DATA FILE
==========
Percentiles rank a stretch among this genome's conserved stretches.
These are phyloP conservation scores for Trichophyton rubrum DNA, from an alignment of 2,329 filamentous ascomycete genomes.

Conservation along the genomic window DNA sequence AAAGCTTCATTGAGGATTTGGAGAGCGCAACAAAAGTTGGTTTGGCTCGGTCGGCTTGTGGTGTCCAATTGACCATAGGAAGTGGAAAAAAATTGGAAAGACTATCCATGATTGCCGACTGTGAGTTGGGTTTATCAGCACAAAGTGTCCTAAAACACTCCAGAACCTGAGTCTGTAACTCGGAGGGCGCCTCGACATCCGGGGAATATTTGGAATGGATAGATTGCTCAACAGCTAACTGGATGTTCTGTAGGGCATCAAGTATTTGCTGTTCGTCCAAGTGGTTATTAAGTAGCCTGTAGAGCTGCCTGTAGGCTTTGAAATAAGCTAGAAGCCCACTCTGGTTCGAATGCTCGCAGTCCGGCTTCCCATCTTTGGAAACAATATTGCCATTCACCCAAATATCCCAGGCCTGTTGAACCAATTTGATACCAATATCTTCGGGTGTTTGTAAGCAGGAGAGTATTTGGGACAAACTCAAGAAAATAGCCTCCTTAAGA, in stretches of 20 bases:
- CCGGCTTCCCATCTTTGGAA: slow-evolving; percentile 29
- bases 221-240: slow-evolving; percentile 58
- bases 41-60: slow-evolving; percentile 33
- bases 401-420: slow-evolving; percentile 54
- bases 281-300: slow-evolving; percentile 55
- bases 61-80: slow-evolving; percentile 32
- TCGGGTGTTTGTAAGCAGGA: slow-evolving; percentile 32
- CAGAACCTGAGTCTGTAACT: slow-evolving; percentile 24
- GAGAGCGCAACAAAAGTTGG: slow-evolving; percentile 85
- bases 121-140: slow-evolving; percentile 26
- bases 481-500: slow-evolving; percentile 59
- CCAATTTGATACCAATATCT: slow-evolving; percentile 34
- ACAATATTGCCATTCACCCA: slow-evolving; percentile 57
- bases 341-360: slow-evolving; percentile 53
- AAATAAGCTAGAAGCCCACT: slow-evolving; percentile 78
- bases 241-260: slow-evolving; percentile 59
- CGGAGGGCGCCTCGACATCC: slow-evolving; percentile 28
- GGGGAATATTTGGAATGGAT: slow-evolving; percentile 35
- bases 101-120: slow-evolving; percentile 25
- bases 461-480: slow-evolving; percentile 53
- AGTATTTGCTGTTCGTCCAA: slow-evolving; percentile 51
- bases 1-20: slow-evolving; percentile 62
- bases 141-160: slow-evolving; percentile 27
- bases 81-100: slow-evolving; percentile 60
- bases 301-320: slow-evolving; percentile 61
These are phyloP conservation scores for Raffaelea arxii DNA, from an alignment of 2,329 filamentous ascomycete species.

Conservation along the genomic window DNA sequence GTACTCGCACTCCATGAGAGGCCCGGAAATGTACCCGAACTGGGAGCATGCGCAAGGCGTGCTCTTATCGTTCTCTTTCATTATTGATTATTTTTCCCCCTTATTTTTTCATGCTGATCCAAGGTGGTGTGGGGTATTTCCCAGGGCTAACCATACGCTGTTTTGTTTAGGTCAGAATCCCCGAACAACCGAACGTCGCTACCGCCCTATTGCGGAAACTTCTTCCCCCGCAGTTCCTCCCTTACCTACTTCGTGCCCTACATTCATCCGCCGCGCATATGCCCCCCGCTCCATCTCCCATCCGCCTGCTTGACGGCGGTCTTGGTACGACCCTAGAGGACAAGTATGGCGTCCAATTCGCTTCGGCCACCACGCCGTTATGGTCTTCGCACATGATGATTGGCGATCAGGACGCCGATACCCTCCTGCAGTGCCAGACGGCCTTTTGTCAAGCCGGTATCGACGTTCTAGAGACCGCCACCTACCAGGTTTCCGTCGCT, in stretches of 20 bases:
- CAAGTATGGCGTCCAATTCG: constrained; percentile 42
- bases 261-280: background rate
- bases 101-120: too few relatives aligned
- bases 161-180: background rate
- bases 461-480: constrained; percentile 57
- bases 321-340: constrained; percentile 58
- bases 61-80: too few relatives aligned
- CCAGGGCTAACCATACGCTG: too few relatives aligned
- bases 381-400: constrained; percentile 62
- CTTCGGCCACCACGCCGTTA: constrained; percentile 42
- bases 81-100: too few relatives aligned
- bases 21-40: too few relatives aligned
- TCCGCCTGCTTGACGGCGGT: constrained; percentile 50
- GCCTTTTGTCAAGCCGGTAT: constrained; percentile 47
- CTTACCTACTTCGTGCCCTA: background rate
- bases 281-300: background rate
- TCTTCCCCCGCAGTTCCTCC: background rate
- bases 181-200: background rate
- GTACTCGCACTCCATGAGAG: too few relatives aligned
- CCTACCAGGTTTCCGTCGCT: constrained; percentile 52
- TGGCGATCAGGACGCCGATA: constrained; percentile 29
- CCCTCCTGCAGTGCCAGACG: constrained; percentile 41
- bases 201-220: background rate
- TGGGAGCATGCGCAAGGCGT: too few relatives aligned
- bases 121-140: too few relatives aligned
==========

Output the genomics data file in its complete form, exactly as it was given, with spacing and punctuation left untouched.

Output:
Percentiles rank a stretch among this genome's conserved stretches.
These are phyloP conservation scores for Trichophyton rubrum DNA, from an alignment of 2,329 filamentous ascomycete genomes.

Conservation along the genomic window DNA sequence AAAGCTTCATTGAGGATTTGGAGAGCGCAACAAAAGTTGGTTTGGCTCGGTCGGCTTGTGGTGTCCAATTGACCATAGGAAGTGGAAAAAAATTGGAAAGACTATCCATGATTGCCGACTGTGAGTTGGGTTTATCAGCACAAAGTGTCCTAAAACACTCCAGAACCTGAGTCTGTAACTCGGAGGGCGCCTCGACATCCGGGGAATATTTGGAATGGATAGATTGCTCAACAGCTAACTGGATGTTCTGTAGGGCATCAAGTATTTGCTGTTCGTCCAAGTGGTTATTAAGTAGCCTGTAGAGCTGCCTGTAGGCTTTGAAATAAGCTAGAAGCCCACTCTGGTTCGAATGCTCGCAGTCCGGCTTCCCATCTTTGGAAACAATATTGCCATTCACCCAAATATCCCAGGCCTGTTGAACCAATTTGATACCAATATCTTCGGGTGTTTGTAAGCAGGAGAGTATTTGGGACAAACTCAAGAAAATAGCCTCCTTAAGA, in stretches of 20 bases:
- CCGGCTTCCCATCTTTGGAA: slow-evolving; percentile 29
- bases 221-240: slow-evolving; percentile 58
- bases 41-60: slow-evolving; percentile 33
- bases 401-420: slow-evolving; percentile 54
- bases 281-300: slow-evolving; percentile 55
- bases 61-80: slow-evolving; percentile 32
- TCGGGTGTTTGTAAGCAGGA: slow-evolving; percentile 32
- CAGAACCTGAGTCTGTAACT: slow-evolving; percentile 24
- GAGAGCGCAACAAAAGTTGG: slow-evolving; percentile 85
- bases 121-140: slow-evolving; percentile 26
- bases 481-500: slow-evolving; percentile 59
- CCAATTTGATACCAATATCT: slow-evolving; percentile 34
- ACAATATTGCCATTCACCCA: slow-evolving; percentile 57
- bases 341-360: slow-evolving; percentile 53
- AAATAAGCTAGAAGCCCACT: slow-evolving; percentile 78
- bases 241-260: slow-evolving; percentile 59
- CGGAGGGCGCCTCGACATCC: slow-evolving; percentile 28
- GGGGAATATTTGGAATGGAT: slow-evolving; percentile 35
- bases 101-120: slow-evolving; percentile 25
- bases 461-480: slow-evolving; percentile 53
- AGTATTTGCTGTTCGTCCAA: slow-evolving; percentile 51
- bases 1-20: slow-evolving; percentile 62
- bases 141-160: slow-evolving; percentile 27
- bases 81-100: slow-evolving; percentile 60
- bases 301-320: slow-evolving; percentile 61
These are phyloP conservation scores for Raffaelea arxii DNA, from an alignment of 2,329 filamentous ascomycete species.

Conservation along the genomic window DNA sequence GTACTCGCACTCCATGAGAGGCCCGGAAATGTACCCGAACTGGGAGCATGCGCAAGGCGTGCTCTTATCGTTCTCTTTCATTATTGATTATTTTTCCCCCTTATTTTTTCATGCTGATCCAAGGTGGTGTGGGGTATTTCCCAGGGCTAACCATACGCTGTTTTGTTTAGGTCAGAATCCCCGAACAACCGAACGTCGCTACCGCCCTATTGCGGAAACTTCTTCCCCCGCAGTTCCTCCCTTACCTACTTCGTGCCCTACATTCATCCGCCGCGCATATGCCCCCCGCTCCATCTCCCATCCGCCTGCTTGACGGCGGTCTTGGTACGACCCTAGAGGACAAGTATGGCGTCCAATTCGCTTCGGCCACCACGCCGTTATGGTCTTCGCACATGATGATTGGCGATCAGGACGCCGATACCCTCCTGCAGTGCCAGACGGCCTTTTGTCAAGCCGGTATCGACGTTCTAGAGACCGCCACCTACCAGGTTTCCGTCGCT, in stretches of 20 bases:
- CAAGTATGGCGTCCAATTCG: constrained; percentile 42
- bases 261-280: background rate
- bases 101-120: too few relatives aligned
- bases 161-180: background rate
- bases 461-480: constrained; percentile 57
- bases 321-340: constrained; percentile 58
- bases 61-80: too few relatives aligned
- CCAGGGCTAACCATACGCTG: too few relatives aligned
- bases 381-400: constrained; percentile 62
- CTTCGGCCACCACGCCGTTA: constrained; percentile 42
- bases 81-100: too few relatives aligned
- bases 21-40: too few relatives aligned
- TCCGCCTGCTTGACGGCGGT: constrained; percentile 50
- GCCTTTTGTCAAGCCGGTAT: constrained; percentile 47
- CTTACCTACTTCGTGCCCTA: background rate
- bases 281-300: background rate
- TCTTCCCCCGCAGTTCCTCC: background rate
- bases 181-200: background rate
- GTACTCGCACTCCATGAGAG: too few relatives aligned
- CCTACCAGGTTTCCGTCGCT: constrained; percentile 52
- TGGCGATCAGGACGCCGATA: constrained; percentile 29
- CCCTCCTGCAGTGCCAGACG: constrained; percentile 41
- bases 201-220: background rate
- TGGGAGCATGCGCAAGGCGT: too few relatives aligned
- bases 121-140: too few relatives aligned